Kevin Durant has turned a criticism into a clever marketing ploy. When the Finals MVP left Oklahoma City for the Golden State Warriors in free agency last offseason, fans deemed it a weak move, with some going as far as calling him a “cupcake” for bolting to play for the team that knocked him out of the playoffs. In fact, when he returned to Oklahoma City to face the Thunder last season, one fan even dressed as a cupcake. But the worm has turned. On Nike’s website, Durant’s new sneakers, set to release on Sept. 1, have a very interesting theme. The sneakers, which are deemed as the “Red Velvet” KD 10s, have a rather unique backdrop of … yep, you guessed it, cupcakes!
LeBron James remains the biggest endorsement star in the sport with estimated earnings of $44 million this year off the court, and he is still the king when it comes to moving product. Nike sold $340 million worth of James’ signature shoes in the last 12-months through January, up 13% from the prior year, according to SportScanInfo. It is nearly double the amount of the NBA’s second best seller, Kevin Durant. Durant’s KD signature line of sneakers had sales of $195 million in 2014 for Nike, up 11% from the prior year. This follows a meteoric 400% rise in 2013 when Nike flooded the market with the popular KD VI. The low-top version of the this season’s KD7 in flashy colors like teal and pink is a bit hit with female teens, according to SportScanInfo footwear analyst Andy Annunziata, who compiled the sales data for Forbes. Nike made a huge bet on the NBA’s reigning MVP last summer when it inked Durant to a 10-year contract extension that could pay as much as $300 million, including royalties. It is the richest player endorsement deal in the history of sports.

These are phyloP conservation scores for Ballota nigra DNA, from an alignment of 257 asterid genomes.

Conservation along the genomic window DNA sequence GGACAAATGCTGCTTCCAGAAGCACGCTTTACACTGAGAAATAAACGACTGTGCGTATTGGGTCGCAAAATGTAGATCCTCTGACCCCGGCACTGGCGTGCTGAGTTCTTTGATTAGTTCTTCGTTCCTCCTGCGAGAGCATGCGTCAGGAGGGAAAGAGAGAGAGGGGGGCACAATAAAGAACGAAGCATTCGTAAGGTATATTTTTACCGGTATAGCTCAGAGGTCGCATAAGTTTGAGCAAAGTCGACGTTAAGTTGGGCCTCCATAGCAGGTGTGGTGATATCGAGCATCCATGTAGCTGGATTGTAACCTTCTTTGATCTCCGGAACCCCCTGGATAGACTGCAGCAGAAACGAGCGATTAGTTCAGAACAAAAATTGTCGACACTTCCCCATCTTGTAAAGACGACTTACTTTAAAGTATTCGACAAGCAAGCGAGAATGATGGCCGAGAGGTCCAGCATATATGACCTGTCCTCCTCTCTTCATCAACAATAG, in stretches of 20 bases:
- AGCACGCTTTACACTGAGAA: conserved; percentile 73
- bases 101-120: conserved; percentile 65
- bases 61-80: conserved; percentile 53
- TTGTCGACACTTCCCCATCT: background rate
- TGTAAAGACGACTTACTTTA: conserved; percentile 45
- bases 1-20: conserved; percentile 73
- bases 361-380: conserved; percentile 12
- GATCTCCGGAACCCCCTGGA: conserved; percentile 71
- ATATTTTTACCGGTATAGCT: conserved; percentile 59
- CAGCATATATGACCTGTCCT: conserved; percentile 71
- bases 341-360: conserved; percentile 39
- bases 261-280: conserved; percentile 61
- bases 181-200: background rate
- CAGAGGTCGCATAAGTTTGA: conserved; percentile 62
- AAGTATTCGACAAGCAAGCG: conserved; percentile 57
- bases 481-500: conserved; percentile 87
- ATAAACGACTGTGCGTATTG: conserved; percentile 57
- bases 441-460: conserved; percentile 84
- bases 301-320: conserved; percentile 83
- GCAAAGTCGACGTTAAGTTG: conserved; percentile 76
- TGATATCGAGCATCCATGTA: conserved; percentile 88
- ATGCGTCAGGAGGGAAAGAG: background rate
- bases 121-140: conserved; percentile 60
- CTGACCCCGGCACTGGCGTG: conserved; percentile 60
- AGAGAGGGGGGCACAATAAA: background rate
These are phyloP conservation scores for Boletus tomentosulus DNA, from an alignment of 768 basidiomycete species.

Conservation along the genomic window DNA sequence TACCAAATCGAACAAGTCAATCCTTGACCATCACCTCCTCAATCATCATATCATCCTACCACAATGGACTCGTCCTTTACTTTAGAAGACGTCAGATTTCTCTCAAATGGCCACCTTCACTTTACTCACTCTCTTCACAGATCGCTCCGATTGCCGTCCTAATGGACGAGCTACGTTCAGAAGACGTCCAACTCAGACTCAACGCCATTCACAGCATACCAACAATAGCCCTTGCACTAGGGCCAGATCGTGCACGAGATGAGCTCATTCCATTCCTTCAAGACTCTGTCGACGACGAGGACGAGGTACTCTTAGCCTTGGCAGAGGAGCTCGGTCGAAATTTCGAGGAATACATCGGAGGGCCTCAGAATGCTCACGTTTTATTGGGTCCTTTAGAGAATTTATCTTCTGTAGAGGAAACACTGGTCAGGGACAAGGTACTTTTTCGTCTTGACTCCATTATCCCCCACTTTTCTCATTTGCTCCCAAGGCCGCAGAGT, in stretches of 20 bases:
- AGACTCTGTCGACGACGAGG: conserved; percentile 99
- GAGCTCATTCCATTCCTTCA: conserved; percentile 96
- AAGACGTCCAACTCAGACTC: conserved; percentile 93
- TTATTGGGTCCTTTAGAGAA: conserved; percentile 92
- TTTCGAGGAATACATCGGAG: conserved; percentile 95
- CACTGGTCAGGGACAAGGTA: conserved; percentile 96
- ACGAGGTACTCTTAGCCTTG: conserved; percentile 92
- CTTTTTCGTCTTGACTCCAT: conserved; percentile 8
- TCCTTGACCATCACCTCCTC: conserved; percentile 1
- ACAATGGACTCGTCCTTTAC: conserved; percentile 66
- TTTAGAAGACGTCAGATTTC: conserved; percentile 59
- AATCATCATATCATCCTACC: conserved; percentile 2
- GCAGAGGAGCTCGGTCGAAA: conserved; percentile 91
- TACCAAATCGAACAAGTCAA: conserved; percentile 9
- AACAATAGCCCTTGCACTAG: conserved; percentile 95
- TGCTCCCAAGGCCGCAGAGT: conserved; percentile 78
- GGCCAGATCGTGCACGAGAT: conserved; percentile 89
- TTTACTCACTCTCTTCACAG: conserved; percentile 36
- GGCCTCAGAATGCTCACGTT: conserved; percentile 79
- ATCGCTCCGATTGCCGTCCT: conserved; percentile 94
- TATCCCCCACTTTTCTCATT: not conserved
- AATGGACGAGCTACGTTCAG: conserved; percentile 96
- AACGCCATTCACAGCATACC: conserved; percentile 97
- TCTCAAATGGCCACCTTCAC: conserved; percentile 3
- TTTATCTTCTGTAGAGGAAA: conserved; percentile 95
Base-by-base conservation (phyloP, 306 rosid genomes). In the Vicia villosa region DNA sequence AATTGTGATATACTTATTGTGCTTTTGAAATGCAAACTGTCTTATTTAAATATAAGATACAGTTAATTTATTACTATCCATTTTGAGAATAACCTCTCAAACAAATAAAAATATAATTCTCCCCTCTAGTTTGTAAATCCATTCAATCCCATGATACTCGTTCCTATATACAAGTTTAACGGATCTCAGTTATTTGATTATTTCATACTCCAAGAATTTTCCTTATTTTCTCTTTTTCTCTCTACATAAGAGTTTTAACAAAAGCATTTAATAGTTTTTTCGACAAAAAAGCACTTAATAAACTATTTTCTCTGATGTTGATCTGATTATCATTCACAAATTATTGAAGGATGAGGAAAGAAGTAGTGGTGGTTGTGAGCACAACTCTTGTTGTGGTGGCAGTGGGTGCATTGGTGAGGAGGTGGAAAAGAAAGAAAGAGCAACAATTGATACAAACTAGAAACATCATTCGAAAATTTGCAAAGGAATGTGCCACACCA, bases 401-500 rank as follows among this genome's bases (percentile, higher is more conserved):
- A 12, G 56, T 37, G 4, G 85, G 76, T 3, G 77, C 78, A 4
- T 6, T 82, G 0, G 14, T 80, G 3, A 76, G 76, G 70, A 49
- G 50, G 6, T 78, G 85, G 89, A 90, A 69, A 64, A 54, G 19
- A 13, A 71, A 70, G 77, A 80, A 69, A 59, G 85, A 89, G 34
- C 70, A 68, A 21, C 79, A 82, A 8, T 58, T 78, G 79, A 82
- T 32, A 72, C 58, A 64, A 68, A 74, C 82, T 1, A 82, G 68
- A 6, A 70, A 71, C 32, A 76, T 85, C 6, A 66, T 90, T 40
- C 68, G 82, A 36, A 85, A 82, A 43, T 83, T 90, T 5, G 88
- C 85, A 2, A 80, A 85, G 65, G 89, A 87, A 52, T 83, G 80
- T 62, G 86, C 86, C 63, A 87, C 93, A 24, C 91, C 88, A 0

The biggest gainer among NBA players with signature shoes was Kobe Bryant. The Los Angeles Lakers’ guard has been a linchpin for Nike for years in China, where Bryant is adored. His U.S. shoe sales more than doubled last year to $105 million, up from $50 million, despite Bryant missing most of the past two seasons with injuries. Credit Nike’s new Flyknit technology, which it incorporated into the Kobe 9 (Nike also pushed the sale price to $200). “Nike continues to reinvent new technologies on a regular basis, and they have instant credibility when they introduce a new technology in basketball,” says Annunziata.
Irving is an up and coming player to watch. His first signature Nike shoe was released in December, and it racked up $7 million in sales during its first three months. The profile of the Cavaliers’ point guard has surged with the arrival of James in Cleveland. The Cavs are featured the NBA maximum of 25 times on broadcast partners ESPN/ABC and TNT. “You have to be in front of the public to get things rolling. That is why Kyrie came out of the box strong,” says Annunziata.
Adidas has lost traction in the basketball shoe market and had only a 2.6% market share last year, down from 5.5% in 2013. This week it announced it would not renew its NBA uniform deal after it expires in 2017.
Injuries have hampered its top two signature athletes, Derrick Rose and Dwight Howard, in recent years. Adidas bet the farm on Rose in 2012 to the tune of $185 million over 13 years after his MVP season the previous year. The Chicago Bulls’ point guard has been snakebitten ever since. The latest blow was a torn meniscus in his right knee last month that required surgery. Sales of Rose’s Adidas signature shoes fell 20% last year to $32 million. Howard was never a big seller for Adidas and his signature shoe has now basically fallen off the map. Sales plummeted 70% last year to only $1.5 million or less than James’ racks up in two days. Adidas has shifted its attention more to John Wall and Damian Lillard over the past year.